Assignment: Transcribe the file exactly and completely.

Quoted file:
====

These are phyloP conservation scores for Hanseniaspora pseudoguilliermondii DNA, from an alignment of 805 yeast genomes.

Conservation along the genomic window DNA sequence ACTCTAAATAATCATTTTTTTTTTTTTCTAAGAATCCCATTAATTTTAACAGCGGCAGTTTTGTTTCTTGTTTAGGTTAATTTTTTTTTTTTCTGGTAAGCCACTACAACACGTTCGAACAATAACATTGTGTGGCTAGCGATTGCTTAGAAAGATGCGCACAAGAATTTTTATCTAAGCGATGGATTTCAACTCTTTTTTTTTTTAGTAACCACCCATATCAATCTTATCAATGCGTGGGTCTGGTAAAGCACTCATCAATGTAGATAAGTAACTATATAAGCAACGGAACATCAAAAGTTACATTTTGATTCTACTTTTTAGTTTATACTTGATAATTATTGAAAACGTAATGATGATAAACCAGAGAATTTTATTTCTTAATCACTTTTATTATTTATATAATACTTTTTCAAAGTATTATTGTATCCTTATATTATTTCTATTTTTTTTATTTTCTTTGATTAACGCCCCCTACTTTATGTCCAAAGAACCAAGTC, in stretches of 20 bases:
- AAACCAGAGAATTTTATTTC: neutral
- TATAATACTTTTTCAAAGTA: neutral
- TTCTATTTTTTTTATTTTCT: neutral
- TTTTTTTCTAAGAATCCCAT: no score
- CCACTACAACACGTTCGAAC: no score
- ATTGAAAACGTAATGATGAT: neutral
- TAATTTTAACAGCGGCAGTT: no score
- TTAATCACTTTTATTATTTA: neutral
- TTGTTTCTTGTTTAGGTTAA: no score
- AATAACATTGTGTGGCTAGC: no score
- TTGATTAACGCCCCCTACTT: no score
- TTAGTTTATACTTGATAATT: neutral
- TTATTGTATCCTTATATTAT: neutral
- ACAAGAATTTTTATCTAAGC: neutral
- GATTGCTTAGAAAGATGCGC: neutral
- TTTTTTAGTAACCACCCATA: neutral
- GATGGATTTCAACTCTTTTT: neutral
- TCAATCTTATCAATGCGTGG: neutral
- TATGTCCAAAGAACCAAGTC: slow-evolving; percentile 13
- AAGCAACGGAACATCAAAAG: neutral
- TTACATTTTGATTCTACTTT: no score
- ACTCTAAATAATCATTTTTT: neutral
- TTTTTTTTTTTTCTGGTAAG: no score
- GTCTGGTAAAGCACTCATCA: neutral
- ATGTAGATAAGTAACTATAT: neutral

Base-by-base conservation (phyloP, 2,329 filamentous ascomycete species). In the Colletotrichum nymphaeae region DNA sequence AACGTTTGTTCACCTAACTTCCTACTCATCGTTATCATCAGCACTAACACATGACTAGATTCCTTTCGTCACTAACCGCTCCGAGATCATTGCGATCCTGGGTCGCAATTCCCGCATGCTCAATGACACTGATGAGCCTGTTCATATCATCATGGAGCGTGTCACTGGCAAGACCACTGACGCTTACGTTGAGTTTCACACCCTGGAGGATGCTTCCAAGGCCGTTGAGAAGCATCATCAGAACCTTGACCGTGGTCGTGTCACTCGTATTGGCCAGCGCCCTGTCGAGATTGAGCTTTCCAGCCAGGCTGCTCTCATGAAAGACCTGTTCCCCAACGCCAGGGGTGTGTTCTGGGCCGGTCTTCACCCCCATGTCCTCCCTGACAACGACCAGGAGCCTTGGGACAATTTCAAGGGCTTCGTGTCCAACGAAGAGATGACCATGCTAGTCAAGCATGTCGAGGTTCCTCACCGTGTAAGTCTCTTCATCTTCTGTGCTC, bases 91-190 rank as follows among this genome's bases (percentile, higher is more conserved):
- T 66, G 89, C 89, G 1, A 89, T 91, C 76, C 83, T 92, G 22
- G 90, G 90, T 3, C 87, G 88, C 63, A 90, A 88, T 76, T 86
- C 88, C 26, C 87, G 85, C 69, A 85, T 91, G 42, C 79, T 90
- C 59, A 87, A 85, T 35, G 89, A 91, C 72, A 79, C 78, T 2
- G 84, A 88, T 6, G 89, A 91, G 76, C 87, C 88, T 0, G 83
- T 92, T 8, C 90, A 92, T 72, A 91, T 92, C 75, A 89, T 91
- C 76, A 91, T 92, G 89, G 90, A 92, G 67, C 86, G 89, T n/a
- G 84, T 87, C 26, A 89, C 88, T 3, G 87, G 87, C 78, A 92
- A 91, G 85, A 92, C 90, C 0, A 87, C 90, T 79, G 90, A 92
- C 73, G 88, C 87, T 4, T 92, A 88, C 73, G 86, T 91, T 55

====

These are phyloP conservation scores for Hanseniaspora pseudoguilliermondii DNA, from an alignment of 805 yeast genomes.

Conservation along the genomic window DNA sequence ACTCTAAATAATCATTTTTTTTTTTTTCTAAGAATCCCATTAATTTTAACAGCGGCAGTTTTGTTTCTTGTTTAGGTTAATTTTTTTTTTTTCTGGTAAGCCACTACAACACGTTCGAACAATAACATTGTGTGGCTAGCGATTGCTTAGAAAGATGCGCACAAGAATTTTTATCTAAGCGATGGATTTCAACTCTTTTTTTTTTTAGTAACCACCCATATCAATCTTATCAATGCGTGGGTCTGGTAAAGCACTCATCAATGTAGATAAGTAACTATATAAGCAACGGAACATCAAAAGTTACATTTTGATTCTACTTTTTAGTTTATACTTGATAATTATTGAAAACGTAATGATGATAAACCAGAGAATTTTATTTCTTAATCACTTTTATTATTTATATAATACTTTTTCAAAGTATTATTGTATCCTTATATTATTTCTATTTTTTTTATTTTCTTTGATTAACGCCCCCTACTTTATGTCCAAAGAACCAAGTC, in stretches of 20 bases:
- AAACCAGAGAATTTTATTTC: neutral
- TATAATACTTTTTCAAAGTA: neutral
- TTCTATTTTTTTTATTTTCT: neutral
- TTTTTTTCTAAGAATCCCAT: no score
- CCACTACAACACGTTCGAAC: no score
- ATTGAAAACGTAATGATGAT: neutral
- TAATTTTAACAGCGGCAGTT: no score
- TTAATCACTTTTATTATTTA: neutral
- TTGTTTCTTGTTTAGGTTAA: no score
- AATAACATTGTGTGGCTAGC: no score
- TTGATTAACGCCCCCTACTT: no score
- TTAGTTTATACTTGATAATT: neutral
- TTATTGTATCCTTATATTAT: neutral
- ACAAGAATTTTTATCTAAGC: neutral
- GATTGCTTAGAAAGATGCGC: neutral
- TTTTTTAGTAACCACCCATA: neutral
- GATGGATTTCAACTCTTTTT: neutral
- TCAATCTTATCAATGCGTGG: neutral
- TATGTCCAAAGAACCAAGTC: slow-evolving; percentile 13
- AAGCAACGGAACATCAAAAG: neutral
- TTACATTTTGATTCTACTTT: no score
- ACTCTAAATAATCATTTTTT: neutral
- TTTTTTTTTTTTCTGGTAAG: no score
- GTCTGGTAAAGCACTCATCA: neutral
- ATGTAGATAAGTAACTATAT: neutral

Base-by-base conservation (phyloP, 2,329 filamentous ascomycete species). In the Colletotrichum nymphaeae region DNA sequence AACGTTTGTTCACCTAACTTCCTACTCATCGTTATCATCAGCACTAACACATGACTAGATTCCTTTCGTCACTAACCGCTCCGAGATCATTGCGATCCTGGGTCGCAATTCCCGCATGCTCAATGACACTGATGAGCCTGTTCATATCATCATGGAGCGTGTCACTGGCAAGACCACTGACGCTTACGTTGAGTTTCACACCCTGGAGGATGCTTCCAAGGCCGTTGAGAAGCATCATCAGAACCTTGACCGTGGTCGTGTCACTCGTATTGGCCAGCGCCCTGTCGAGATTGAGCTTTCCAGCCAGGCTGCTCTCATGAAAGACCTGTTCCCCAACGCCAGGGGTGTGTTCTGGGCCGGTCTTCACCCCCATGTCCTCCCTGACAACGACCAGGAGCCTTGGGACAATTTCAAGGGCTTCGTGTCCAACGAAGAGATGACCATGCTAGTCAAGCATGTCGAGGTTCCTCACCGTGTAAGTCTCTTCATCTTCTGTGCTC, bases 91-190 rank as follows among this genome's bases (percentile, higher is more conserved):
- T 66, G 89, C 89, G 1, A 89, T 91, C 76, C 83, T 92, G 22
- G 90, G 90, T 3, C 87, G 88, C 63, A 90, A 88, T 76, T 86
- C 88, C 26, C 87, G 85, C 69, A 85, T 91, G 42, C 79, T 90
- C 59, A 87, A 85, T 35, G 89, A 91, C 72, A 79, C 78, T 2
- G 84, A 88, T 6, G 89, A 91, G 76, C 87, C 88, T 0, G 83
- T 92, T 8, C 90, A 92, T 72, A 91, T 92, C 75, A 89, T 91
- C 76, A 91, T 92, G 89, G 90, A 92, G 67, C 86, G 89, T n/a
- G 84, T 87, C 26, A 89, C 88, T 3, G 87, G 87, C 78, A 92
- A 91, G 85, A 92, C 90, C 0, A 87, C 90, T 79, G 90, A 92
- C 73, G 88, C 87, T 4, T 92, A 88, C 73, G 86, T 91, T 55